You’re going to speed up the process and make your own geode! It will take you and your child less than a week from start to finish and each step of the experiment below takes less than ten minutes. Perfect for your little scientist’s attention span!

And in case you thought it couldn’t get any more exciting than that, let me tell you this: the geode you and your child are going to create will be edible! Oh yes, there’s chocolate involved.

Ready to start? Here’s what you’ll need:

3 cups of sugar
1 cup of water
food coloring (optional)
bowl
1 cup of flour
aluminum foil
white chocolate chips
milk or dark chocolate chips
sandwich cookies (like Oreo)

How to Make an Edible Geode

1. First, you need to make a supersaturated sugar solution. Mix three cups of sugar and one cup of water in a pan. At room temperature, that quantity of sugar will not dissolve in that quantity of water. But when you bring it to a boil for several minutes, stirring continuously, the sugar will dissolve. That’s your supersaturated solution. You can check if the solution is ready by bringing up a spoonful. If you can still see little bits of sugar floating around in it, it’s not ready. When the liquid is completely clear, you’re ready to go. At this point, you can add food coloring if you want a colored geode.

2. Next, take a medium-sized bowl and fill it halfway with flour. Take a large sheet of aluminum foil and shape it in the bowl, folding the edges of the foil over the edges of the bowl. Give it an irregular shape to make it look more like a rock, but not so many points and crevices that it will be difficult to peel the foil off later. Pour your supersaturated sugar solution into the bowl, cover it with another sheet of foil and let it sit on your counter for a couple days. 3. After two or three days, uncover the bowl and lift the foil out of the bowl. Pour the excess solution into another bowl and then carefully peel the aluminum foil off the rock candy crystals that have formed. Set this hardened candy bowl upside down on a paper towel and let it dry for another day.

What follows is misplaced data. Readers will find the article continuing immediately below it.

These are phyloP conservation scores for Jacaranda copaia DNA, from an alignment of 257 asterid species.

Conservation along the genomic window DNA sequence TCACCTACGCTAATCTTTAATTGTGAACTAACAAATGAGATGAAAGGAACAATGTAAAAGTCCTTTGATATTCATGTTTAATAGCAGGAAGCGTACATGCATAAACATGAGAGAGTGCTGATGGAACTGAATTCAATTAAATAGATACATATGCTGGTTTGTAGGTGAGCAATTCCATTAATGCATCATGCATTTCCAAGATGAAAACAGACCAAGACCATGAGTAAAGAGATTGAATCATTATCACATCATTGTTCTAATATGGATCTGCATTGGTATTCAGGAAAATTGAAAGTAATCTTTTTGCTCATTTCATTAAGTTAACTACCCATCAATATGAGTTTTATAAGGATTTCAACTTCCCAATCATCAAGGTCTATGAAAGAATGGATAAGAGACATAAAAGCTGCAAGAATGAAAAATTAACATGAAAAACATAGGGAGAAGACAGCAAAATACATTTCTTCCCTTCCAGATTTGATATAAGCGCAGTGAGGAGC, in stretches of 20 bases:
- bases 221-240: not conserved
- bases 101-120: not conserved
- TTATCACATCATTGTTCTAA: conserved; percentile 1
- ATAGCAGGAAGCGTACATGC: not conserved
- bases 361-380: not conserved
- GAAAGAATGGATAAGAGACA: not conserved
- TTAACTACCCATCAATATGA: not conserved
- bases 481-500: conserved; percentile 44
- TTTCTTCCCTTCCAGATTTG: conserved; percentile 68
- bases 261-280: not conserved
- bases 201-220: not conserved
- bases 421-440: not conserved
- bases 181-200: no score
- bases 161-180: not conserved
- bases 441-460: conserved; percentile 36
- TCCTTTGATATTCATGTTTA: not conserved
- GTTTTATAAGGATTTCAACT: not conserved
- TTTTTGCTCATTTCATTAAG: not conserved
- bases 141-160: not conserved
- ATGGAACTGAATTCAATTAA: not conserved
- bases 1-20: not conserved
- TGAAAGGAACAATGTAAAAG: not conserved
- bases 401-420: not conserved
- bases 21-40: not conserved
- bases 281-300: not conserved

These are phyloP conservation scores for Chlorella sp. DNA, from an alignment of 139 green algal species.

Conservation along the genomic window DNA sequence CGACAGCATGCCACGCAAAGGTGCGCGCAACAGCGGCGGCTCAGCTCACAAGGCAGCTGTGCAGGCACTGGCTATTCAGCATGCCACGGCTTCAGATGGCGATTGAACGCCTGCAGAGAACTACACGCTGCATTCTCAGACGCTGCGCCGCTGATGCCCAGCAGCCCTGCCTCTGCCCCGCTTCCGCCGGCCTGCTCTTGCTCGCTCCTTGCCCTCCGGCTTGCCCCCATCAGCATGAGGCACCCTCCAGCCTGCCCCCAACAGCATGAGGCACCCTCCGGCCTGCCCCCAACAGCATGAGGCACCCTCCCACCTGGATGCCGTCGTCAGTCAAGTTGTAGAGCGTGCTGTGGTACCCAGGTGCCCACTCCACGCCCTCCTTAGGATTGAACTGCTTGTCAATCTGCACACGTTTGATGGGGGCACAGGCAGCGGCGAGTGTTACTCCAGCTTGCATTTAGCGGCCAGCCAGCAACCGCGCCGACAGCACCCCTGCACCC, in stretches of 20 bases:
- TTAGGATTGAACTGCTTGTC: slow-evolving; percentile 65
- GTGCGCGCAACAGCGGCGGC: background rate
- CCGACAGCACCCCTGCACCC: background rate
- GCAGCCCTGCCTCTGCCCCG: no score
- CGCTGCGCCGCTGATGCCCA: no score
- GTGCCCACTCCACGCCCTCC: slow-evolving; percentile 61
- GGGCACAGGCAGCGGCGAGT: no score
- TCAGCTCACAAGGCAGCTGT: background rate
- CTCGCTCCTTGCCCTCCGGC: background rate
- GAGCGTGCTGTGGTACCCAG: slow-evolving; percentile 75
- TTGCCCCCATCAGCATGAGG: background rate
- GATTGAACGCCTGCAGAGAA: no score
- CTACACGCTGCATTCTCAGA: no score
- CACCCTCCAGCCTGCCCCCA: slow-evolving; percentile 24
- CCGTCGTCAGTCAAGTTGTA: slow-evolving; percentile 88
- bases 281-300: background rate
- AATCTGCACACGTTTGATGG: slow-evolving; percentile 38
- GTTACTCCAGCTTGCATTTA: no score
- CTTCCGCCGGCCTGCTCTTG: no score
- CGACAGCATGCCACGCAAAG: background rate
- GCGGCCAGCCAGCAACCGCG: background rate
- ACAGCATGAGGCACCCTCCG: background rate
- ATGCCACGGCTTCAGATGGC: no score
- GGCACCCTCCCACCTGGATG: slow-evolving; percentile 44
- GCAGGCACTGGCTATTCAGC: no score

4. Melt some white chocolate chips. You can do this in a double boiler on the stove or in the microwave, being careful to stir every fifteen seconds. Set your geode upside down on top of a glass and pour the chocolate over the top, using a spoon to spread it down over the edges. Let the chocolate harden a bit.

5. Next, melt the (milk or dark) chocolate chips. Pour this chocolate over the white chocolate, using a spoon to spread it down over the edges. Put a couple chocolate sandwich cookies into a bag and crush them. Sprinkle the crumbs over the chocolate before it sets to create a rough, rocky look. Let set and that’s it!